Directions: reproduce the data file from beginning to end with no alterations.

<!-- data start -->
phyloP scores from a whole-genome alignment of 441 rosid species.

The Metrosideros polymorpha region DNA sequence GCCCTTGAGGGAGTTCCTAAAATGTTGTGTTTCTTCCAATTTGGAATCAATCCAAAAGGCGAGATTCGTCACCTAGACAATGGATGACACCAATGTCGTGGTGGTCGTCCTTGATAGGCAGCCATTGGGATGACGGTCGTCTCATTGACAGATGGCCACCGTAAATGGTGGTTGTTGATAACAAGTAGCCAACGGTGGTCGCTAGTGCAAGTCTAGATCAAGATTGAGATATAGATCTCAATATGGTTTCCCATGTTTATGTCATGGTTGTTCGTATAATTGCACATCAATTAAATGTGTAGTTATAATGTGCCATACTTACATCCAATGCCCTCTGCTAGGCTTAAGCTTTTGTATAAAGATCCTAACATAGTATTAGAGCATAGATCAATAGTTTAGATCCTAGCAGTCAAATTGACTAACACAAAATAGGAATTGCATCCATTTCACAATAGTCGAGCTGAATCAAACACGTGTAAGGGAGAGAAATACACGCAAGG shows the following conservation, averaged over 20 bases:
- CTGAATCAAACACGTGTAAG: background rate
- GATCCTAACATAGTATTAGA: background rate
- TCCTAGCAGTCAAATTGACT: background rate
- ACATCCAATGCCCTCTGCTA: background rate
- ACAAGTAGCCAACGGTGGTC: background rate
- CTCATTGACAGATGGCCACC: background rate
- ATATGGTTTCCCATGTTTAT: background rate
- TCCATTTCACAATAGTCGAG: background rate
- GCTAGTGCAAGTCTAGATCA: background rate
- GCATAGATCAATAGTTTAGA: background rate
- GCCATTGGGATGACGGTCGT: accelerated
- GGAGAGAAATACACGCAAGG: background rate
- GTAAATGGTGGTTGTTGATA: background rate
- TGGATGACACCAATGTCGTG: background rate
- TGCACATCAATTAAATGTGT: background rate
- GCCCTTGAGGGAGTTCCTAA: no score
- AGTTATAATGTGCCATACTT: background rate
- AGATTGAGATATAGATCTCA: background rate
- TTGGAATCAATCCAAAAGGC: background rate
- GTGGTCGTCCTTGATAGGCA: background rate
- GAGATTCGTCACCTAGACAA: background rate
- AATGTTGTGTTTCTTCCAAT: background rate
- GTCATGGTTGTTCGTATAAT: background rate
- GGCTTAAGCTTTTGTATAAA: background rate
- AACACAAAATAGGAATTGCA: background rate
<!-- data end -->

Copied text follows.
phyloP scores from a whole-genome alignment of 441 rosid species.

The Metrosideros polymorpha region DNA sequence GCCCTTGAGGGAGTTCCTAAAATGTTGTGTTTCTTCCAATTTGGAATCAATCCAAAAGGCGAGATTCGTCACCTAGACAATGGATGACACCAATGTCGTGGTGGTCGTCCTTGATAGGCAGCCATTGGGATGACGGTCGTCTCATTGACAGATGGCCACCGTAAATGGTGGTTGTTGATAACAAGTAGCCAACGGTGGTCGCTAGTGCAAGTCTAGATCAAGATTGAGATATAGATCTCAATATGGTTTCCCATGTTTATGTCATGGTTGTTCGTATAATTGCACATCAATTAAATGTGTAGTTATAATGTGCCATACTTACATCCAATGCCCTCTGCTAGGCTTAAGCTTTTGTATAAAGATCCTAACATAGTATTAGAGCATAGATCAATAGTTTAGATCCTAGCAGTCAAATTGACTAACACAAAATAGGAATTGCATCCATTTCACAATAGTCGAGCTGAATCAAACACGTGTAAGGGAGAGAAATACACGCAAGG shows the following conservation, averaged over 20 bases:
- CTGAATCAAACACGTGTAAG: background rate
- GATCCTAACATAGTATTAGA: background rate
- TCCTAGCAGTCAAATTGACT: background rate
- ACATCCAATGCCCTCTGCTA: background rate
- ACAAGTAGCCAACGGTGGTC: background rate
- CTCATTGACAGATGGCCACC: background rate
- ATATGGTTTCCCATGTTTAT: background rate
- TCCATTTCACAATAGTCGAG: background rate
- GCTAGTGCAAGTCTAGATCA: background rate
- GCATAGATCAATAGTTTAGA: background rate
- GCCATTGGGATGACGGTCGT: accelerated
- GGAGAGAAATACACGCAAGG: background rate
- GTAAATGGTGGTTGTTGATA: background rate
- TGGATGACACCAATGTCGTG: background rate
- TGCACATCAATTAAATGTGT: background rate
- GCCCTTGAGGGAGTTCCTAA: no score
- AGTTATAATGTGCCATACTT: background rate
- AGATTGAGATATAGATCTCA: background rate
- TTGGAATCAATCCAAAAGGC: background rate
- GTGGTCGTCCTTGATAGGCA: background rate
- GAGATTCGTCACCTAGACAA: background rate
- AATGTTGTGTTTCTTCCAAT: background rate
- GTCATGGTTGTTCGTATAAT: background rate
- GGCTTAAGCTTTTGTATAAA: background rate
- AACACAAAATAGGAATTGCA: background rate